Storms, severe weather moves across North Texas

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by WFAA

khou.com

Posted on May 12, 2014 at 4:36 PM

Updated Monday, May 12 at 4:39 PM

Showers and thunderstorms moved across North Texas Monday afternoon, carrying a cold front behind it. We'll have the latest severe weather updates as they develop in this blog.


4:27p A large video screen being set up for this week's HP Byron Nelson Championship at the Four Seasons Resort in Las Colinas was toppled during the storm. - Sebastian Robertson in Irving

4:04p The National Weather Service issued a Flash Flood Warning until 4:30 p.m. for Parker, Somervell, Hood and Erath counties. - National Weather Service

3:49p The storm has brought hail and high water to the area near Haltom Middle School in Haltom City. - WFAA viewer Brenda Killebrew

3:45p Oncor reports more than 15,000 customers have lost power in Tarrant County; 1,900 in Denton County and 1,655 in Dallas County. - Oncor

3:30p Dallas/Fort Worth International Airport says weather is affecting arriving and departing flights. In addition, both of the airport's Skylink loops are on hold due to lightning. Skylink is a train that provides service between the five terminals. - DFW Airport

3:21p The National Weather Service has issued significant weather advisories for Collin, Dallas, Denton, Ellis, Johnson, and Tarrant counties.

Meteorologists detected a strong line of thunderstorms extending 17 miles from east of Sanger to three miles southeast Bedford to four miles south of Alvarado and moving east at 30 miles an hour. - NWS

3:06p There no currently no active severe thunderstorm warnings or flash flood warnings active in North Texas. - Pete Delkus

2:54p The National Weather Service has issued a significant weather advisory for eastern Hood County.

Meteorologists are tracking a cluster of thunderstorms with heavy rainfall five miles east of Granbury, moving east at 10 miles an hour. The storm is said to include frequent lightning, very heavy rainfall, penny- to nickel-sized hail, and wind gusts up to 45 miles per hour.

Most of the region will also remain under a flash flood watch until 5 a.m. Tuesday. - NWS

2:48p Here is the latest overall forecast for the region from the National Weather Service: "An unseasonably strong cold front and potent upper level system will lead to a period of shower and thunderstorm activity across most of north and central Texas this afternoon into Tuesday. Although beneficial rains will fall in some areas plagued by drought, isolated severe thunderstorms and areas of excessive rain may cause problems through tonight.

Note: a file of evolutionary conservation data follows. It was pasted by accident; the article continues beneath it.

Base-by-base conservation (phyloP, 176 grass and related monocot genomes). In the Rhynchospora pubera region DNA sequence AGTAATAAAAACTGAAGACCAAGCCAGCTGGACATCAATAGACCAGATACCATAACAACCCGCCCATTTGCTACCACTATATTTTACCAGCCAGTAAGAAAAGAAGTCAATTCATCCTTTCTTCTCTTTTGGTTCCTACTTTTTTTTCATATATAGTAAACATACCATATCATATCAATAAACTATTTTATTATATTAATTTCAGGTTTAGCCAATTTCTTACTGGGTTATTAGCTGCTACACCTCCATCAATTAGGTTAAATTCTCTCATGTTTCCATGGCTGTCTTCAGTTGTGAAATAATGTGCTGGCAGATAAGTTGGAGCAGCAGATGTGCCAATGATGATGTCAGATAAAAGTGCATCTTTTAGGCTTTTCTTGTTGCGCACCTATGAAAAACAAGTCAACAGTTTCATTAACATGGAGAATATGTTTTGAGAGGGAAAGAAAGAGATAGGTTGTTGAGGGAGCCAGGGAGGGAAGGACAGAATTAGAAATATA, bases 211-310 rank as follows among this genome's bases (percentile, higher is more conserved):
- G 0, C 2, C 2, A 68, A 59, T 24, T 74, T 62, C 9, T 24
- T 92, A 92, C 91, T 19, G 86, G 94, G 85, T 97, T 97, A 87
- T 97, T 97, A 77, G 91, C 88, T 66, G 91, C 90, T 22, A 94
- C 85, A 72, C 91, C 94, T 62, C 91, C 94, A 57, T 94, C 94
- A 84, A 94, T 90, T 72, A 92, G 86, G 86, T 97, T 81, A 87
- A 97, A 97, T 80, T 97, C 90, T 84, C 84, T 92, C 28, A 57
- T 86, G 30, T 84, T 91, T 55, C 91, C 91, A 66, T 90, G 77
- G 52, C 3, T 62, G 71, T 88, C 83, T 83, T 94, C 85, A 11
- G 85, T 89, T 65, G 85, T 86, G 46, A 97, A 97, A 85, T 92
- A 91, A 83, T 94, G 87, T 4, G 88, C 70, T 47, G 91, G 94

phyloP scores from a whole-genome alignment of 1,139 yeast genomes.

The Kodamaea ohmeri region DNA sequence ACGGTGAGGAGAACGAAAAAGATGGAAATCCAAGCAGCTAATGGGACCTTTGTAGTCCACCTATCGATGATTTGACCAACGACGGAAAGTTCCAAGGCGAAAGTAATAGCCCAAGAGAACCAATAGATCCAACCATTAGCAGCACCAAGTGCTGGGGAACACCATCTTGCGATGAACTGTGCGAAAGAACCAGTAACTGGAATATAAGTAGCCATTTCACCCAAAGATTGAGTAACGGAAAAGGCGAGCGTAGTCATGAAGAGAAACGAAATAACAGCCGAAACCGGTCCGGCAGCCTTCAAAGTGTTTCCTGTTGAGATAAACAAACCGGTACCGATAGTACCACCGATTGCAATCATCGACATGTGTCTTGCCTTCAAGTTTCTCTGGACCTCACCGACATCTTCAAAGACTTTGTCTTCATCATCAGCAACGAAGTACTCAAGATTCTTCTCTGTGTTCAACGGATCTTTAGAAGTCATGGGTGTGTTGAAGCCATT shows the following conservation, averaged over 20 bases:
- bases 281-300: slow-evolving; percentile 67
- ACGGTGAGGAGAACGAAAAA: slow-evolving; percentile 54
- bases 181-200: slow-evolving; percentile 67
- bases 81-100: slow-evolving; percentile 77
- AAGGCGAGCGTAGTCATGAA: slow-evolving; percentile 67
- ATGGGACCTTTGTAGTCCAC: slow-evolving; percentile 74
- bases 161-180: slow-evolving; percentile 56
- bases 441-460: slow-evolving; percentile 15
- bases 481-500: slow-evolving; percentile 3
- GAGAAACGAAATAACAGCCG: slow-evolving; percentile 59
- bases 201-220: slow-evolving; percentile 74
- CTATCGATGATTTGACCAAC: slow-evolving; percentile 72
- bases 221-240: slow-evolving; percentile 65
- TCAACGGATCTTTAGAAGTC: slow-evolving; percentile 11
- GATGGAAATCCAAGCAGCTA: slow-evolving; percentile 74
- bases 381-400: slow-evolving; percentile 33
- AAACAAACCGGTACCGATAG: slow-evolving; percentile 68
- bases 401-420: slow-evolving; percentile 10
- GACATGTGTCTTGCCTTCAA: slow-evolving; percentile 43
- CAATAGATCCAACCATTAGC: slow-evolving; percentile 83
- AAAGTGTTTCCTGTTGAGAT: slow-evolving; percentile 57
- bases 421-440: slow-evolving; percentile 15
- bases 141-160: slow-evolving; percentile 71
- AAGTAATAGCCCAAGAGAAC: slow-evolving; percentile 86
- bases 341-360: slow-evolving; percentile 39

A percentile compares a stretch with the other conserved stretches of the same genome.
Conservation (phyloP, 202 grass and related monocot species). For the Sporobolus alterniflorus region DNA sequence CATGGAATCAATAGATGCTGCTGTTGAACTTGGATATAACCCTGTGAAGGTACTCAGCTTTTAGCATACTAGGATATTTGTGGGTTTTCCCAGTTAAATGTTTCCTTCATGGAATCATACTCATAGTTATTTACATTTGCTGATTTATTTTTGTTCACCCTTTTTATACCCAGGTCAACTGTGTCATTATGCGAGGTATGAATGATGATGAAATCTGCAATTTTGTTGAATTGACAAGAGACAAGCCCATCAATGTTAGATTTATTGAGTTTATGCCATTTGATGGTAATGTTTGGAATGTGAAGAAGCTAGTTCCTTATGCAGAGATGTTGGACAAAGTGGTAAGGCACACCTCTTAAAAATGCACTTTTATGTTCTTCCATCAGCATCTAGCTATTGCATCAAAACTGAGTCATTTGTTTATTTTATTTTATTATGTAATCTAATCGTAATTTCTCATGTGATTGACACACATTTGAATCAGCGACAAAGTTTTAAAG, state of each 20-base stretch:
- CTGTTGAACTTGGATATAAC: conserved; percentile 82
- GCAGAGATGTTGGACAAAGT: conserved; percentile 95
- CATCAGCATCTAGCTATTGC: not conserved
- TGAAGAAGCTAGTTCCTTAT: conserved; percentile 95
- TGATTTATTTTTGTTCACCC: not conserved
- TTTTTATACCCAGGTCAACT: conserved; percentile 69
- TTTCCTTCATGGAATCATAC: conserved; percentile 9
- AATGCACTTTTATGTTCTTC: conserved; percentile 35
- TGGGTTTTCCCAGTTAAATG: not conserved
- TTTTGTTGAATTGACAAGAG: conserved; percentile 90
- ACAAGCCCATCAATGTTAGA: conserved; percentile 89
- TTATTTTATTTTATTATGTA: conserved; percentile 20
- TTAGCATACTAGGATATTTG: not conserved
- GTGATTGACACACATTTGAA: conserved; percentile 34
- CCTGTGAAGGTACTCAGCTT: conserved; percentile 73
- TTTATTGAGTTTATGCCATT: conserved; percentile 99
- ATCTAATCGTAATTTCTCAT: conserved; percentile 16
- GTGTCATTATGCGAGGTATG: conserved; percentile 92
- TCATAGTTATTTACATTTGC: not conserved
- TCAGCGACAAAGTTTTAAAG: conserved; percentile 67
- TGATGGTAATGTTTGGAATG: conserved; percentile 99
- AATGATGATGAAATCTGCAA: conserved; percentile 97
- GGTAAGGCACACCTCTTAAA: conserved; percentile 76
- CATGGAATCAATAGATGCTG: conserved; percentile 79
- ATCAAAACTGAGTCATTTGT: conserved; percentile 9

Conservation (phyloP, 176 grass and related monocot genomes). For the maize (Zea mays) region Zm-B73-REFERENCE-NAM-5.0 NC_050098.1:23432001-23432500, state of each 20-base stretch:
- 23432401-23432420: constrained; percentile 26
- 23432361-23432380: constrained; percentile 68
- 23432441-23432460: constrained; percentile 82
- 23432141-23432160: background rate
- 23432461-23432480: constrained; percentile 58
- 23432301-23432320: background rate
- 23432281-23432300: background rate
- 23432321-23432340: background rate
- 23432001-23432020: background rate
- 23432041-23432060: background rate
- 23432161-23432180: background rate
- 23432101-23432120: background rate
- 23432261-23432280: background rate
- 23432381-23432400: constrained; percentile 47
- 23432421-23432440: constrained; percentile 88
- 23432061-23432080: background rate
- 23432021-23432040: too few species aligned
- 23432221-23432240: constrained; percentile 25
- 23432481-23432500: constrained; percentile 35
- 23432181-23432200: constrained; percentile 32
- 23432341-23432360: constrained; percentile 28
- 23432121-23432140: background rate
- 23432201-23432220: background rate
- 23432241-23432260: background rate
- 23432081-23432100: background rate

Emergency Managers, public safety and elected officials, storm spotters, and event organizers should be prepared for the threat of severe thunderstorms and excessive rainfall through tonight. Precipitation chances will gradually diminish from west to east on Tuesday and Tuesday night, with much cooler weather forecast in all areas by Wednesday.

The primary threats through tonight will be excessive rainfall, large hail, and damaging winds up to 65 mph. A Flash Flood Watch has been issued for this afternoon and tonight in areas that received heavy rainfall last week and for areas that we think have the greatest potential for flash flooding. We expect rainfall amounts of 2 to 4 inches across the Flash Flood Watch area, which could cause major flooding problems especially in low lying areas and urban areas.

Scattered thunderstorms, a few strong to severe, have already developed across the area early this afternoon. The overall coverage of the thunderstorm activity will increase through the afternoon and evening hours. The time frame for the most intense thunderstorms will be from 3 p.m. to 10 p.m. today; the time frame for the heaviest rainfall will be from 4 p.m. this afternoon until 5 a.m. Tuesday morning." - NWS

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